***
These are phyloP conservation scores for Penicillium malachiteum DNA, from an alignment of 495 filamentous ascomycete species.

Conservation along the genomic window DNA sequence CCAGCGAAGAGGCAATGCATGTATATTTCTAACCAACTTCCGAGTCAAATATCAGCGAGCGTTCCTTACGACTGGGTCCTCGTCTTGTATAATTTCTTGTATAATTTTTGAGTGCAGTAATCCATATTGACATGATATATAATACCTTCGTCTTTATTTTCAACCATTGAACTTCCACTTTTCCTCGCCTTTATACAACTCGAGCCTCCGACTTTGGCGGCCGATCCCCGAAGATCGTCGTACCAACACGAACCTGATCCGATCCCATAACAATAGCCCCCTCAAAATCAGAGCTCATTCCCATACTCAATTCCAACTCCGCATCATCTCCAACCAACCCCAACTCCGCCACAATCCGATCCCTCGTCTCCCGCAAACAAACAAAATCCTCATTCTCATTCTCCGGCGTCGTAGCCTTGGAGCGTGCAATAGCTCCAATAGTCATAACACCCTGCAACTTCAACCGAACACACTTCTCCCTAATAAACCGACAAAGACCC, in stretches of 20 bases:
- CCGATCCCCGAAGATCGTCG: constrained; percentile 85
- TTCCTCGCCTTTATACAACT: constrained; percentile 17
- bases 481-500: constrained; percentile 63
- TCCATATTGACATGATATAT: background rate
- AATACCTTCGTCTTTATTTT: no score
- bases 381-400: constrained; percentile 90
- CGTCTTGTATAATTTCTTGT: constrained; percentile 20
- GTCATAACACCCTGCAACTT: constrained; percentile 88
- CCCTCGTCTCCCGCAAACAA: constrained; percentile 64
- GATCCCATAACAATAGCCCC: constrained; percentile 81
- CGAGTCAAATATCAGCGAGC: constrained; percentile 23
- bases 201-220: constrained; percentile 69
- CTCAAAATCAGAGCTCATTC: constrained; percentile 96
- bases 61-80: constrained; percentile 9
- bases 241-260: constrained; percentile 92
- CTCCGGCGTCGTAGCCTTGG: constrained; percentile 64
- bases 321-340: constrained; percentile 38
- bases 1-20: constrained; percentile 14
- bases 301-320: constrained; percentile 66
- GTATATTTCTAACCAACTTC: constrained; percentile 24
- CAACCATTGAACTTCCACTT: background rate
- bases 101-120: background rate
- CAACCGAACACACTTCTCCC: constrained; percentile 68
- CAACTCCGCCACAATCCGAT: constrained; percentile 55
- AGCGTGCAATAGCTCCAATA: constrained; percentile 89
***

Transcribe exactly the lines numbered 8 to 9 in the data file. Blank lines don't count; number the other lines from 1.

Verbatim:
- bases 381-400: constrained; percentile 90
- CGTCTTGTATAATTTCTTGT: constrained; percentile 20